Common School Problems Faced By Children With ADHD

Symptoms of ADHD (hyperactivity, impulsivity, and/or inattention) often lead to under-achievement in school for the child. Below you will find a list of common learning problems experienced by most children diagnosed with ADHD.  Keep in mind that every child is unique and may have some, but not all of these challenges.

Poor Concentration: Includes difficulty with listening in class, daydreaming, lack of attention to detail, missing content of lesson, highly distractible, and inability to finish tasks.

Impulsivity: Includes rushing through work (e.g., careless errors), does not read directions, difficulty waiting, and lack of thinking before acting.

Language-related Problems: Problems include slow information processing (e.g., cognitive processing speed), slow retrieval of information, reading comprehension weaknesses, oral expression problems, and written language difficulties (e.g., getting thoughts down on paper).

Poor Organizational Skills: Includes losing homework, difficulty getting started on assignments, problems with multi-step problems (e.g., what goes first), problems organizing thoughts, and inability to plan ahead.

Poor Concept of Time: Includes lack of awareness for the passage of time, often late, problems anticipating how long assignments will take, difficulty planning ahead, does not manage time well, and homework takes forever.>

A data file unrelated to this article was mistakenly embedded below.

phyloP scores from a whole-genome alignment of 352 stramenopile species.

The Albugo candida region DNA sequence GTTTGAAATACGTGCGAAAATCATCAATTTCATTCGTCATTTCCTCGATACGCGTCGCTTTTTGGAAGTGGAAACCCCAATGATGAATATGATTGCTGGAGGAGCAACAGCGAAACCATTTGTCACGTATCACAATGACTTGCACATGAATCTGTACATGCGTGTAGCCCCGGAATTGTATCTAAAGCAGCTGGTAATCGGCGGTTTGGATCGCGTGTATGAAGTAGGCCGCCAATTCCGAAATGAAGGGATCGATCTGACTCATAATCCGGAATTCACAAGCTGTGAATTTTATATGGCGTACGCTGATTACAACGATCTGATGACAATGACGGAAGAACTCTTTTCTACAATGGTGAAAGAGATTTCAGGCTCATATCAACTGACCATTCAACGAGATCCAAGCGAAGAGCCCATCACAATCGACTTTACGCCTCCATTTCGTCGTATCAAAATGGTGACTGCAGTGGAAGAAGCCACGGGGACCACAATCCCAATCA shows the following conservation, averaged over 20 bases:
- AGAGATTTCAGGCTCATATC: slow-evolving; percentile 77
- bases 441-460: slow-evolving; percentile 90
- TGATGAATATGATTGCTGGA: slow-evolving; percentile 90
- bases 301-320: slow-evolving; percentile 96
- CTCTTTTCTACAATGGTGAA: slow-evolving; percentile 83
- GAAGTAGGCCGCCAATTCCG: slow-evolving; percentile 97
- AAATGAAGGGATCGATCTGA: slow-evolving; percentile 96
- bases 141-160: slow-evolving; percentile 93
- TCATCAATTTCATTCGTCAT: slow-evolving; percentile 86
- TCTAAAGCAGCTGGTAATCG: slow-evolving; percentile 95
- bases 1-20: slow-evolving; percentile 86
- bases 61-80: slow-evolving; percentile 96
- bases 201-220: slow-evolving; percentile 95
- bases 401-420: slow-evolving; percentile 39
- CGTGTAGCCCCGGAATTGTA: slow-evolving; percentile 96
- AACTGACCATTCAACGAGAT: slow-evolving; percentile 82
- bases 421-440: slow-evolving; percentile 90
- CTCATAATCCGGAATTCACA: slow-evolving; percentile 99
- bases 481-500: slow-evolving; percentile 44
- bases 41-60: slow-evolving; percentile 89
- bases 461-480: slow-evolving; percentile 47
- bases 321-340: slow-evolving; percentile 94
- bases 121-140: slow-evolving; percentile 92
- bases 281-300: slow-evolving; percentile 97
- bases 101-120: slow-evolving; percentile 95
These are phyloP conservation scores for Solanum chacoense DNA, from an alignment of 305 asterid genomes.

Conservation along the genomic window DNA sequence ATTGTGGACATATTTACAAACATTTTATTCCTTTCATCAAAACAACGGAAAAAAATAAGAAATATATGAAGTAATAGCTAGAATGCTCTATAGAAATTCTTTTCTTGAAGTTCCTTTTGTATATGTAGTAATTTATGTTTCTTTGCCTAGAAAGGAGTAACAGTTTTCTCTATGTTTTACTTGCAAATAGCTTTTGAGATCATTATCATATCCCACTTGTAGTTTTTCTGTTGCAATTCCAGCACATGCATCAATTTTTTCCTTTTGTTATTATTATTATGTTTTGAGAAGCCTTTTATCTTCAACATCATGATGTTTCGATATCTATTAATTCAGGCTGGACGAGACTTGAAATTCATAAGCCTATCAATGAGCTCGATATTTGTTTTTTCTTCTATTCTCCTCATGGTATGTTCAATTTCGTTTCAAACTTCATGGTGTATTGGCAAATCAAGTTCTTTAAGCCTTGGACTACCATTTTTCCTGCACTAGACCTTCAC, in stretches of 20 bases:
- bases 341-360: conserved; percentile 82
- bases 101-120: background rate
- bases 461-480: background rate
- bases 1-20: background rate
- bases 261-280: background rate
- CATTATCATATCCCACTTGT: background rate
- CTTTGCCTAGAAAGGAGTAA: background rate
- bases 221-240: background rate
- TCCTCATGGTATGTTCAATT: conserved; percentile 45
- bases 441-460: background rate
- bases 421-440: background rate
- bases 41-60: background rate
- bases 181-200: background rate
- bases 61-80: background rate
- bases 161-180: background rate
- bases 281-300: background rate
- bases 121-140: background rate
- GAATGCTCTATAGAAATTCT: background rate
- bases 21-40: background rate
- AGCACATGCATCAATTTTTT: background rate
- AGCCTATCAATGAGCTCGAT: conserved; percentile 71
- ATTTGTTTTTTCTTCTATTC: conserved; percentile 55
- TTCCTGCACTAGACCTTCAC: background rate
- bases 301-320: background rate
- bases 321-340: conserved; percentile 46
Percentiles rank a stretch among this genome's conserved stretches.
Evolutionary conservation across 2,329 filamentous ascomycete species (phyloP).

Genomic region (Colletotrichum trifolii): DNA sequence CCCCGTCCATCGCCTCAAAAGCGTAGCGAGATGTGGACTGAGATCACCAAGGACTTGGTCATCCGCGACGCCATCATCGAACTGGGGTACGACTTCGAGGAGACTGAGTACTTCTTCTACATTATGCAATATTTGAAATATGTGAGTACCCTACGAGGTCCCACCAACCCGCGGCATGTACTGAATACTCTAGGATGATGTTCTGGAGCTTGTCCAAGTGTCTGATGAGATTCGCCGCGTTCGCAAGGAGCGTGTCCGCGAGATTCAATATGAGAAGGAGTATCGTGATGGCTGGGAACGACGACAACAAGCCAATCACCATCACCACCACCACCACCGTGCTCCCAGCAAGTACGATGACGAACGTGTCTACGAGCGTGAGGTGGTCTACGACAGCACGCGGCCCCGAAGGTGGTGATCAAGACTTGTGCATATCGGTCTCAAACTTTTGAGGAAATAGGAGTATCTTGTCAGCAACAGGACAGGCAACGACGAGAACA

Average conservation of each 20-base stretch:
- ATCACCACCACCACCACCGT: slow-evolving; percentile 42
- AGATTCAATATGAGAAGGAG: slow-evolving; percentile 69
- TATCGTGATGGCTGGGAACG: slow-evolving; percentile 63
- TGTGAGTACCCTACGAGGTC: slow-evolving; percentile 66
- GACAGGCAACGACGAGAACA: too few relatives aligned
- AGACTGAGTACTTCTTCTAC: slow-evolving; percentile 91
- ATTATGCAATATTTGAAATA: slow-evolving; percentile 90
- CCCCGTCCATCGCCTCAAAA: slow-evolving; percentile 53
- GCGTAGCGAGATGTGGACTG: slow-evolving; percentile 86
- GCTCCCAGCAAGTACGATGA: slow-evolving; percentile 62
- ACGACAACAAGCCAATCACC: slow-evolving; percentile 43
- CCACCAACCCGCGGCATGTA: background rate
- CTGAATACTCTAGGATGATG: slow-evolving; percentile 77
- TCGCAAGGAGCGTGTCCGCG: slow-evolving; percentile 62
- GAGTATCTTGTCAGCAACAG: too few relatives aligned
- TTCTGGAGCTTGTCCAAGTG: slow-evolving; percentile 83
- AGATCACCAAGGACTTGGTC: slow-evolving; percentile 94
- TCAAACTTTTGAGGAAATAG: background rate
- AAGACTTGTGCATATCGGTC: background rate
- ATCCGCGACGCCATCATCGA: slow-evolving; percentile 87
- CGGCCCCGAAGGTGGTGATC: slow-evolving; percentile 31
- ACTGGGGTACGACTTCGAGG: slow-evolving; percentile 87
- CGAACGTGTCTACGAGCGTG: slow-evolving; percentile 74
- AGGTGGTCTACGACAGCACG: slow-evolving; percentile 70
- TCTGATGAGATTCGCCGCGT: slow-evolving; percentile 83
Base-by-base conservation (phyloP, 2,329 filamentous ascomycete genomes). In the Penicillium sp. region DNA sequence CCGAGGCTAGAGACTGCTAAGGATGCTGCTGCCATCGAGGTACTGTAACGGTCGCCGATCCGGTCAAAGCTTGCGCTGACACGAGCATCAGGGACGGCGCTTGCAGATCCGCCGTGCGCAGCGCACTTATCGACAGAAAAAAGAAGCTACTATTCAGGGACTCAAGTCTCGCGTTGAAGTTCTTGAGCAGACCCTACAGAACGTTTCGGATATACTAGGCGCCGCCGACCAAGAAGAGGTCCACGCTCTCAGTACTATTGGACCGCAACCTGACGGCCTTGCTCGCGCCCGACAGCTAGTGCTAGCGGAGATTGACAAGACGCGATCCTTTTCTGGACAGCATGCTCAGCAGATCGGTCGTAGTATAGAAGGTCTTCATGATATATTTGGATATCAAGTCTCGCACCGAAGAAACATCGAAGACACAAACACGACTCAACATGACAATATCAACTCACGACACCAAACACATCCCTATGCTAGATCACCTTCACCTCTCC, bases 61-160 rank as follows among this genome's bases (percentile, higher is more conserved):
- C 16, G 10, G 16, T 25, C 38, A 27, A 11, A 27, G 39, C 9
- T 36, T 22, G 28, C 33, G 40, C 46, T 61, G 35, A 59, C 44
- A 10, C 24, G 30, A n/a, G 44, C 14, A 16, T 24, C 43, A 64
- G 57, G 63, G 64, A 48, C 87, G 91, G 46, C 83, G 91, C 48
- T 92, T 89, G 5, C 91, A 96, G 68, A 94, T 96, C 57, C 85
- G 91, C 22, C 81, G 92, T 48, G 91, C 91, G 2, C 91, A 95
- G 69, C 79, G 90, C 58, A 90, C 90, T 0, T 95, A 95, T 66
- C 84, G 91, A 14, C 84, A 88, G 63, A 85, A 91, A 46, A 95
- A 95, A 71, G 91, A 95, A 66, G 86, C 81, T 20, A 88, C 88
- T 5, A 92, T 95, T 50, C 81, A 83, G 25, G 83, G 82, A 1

Forgetful: Includes forgets what is for homework, does not take appropriate books and study materials home to complete homework, forgets to turn in completed homework, forgets long-term projects, and forgets teacher and parent requests.

Problems with Working Memory and Recall: Includes difficulty holding facts in mind while manipulating information (e.g., doing complex math problems in their head), and problems following multi-step instructions. Working memory skills are essential for anticipating what will happen next, avoiding repetition of mistakes, and planning for the future.

Poor Fine Motor Skills/Coordination: Includes poor handwriting, writes slowly or avoids writing in general, prefers to print rather than write cursive, and in terms of coordination can be clumsy.

Low Frustration Tolerance: Includes difficulty controlling emotions, loses temper easily, quick to give up in the face of challenging tasks or ones that take more effort, blurt out things that they do not mean to say, can be argumentative with others or talk back, transitions are often problematic, and changes in routine are difficult.

In closing, it is important to keep in mind that difficulties in school may be caused by a combination of several learning problems.  Early identification of learning challenges is critical for the implementation of appropriate accommodations in the classroom setting.  Keep in mind that educational accommodations are a necessity for children with ADHD.  They do not behave in challenging ways deliberately; instead they struggle to function smoothly on a day to day basis without assistance.

Maria Kanakos, Psy.D.
Licensed Clinical Psychologist
Posted 10-25-10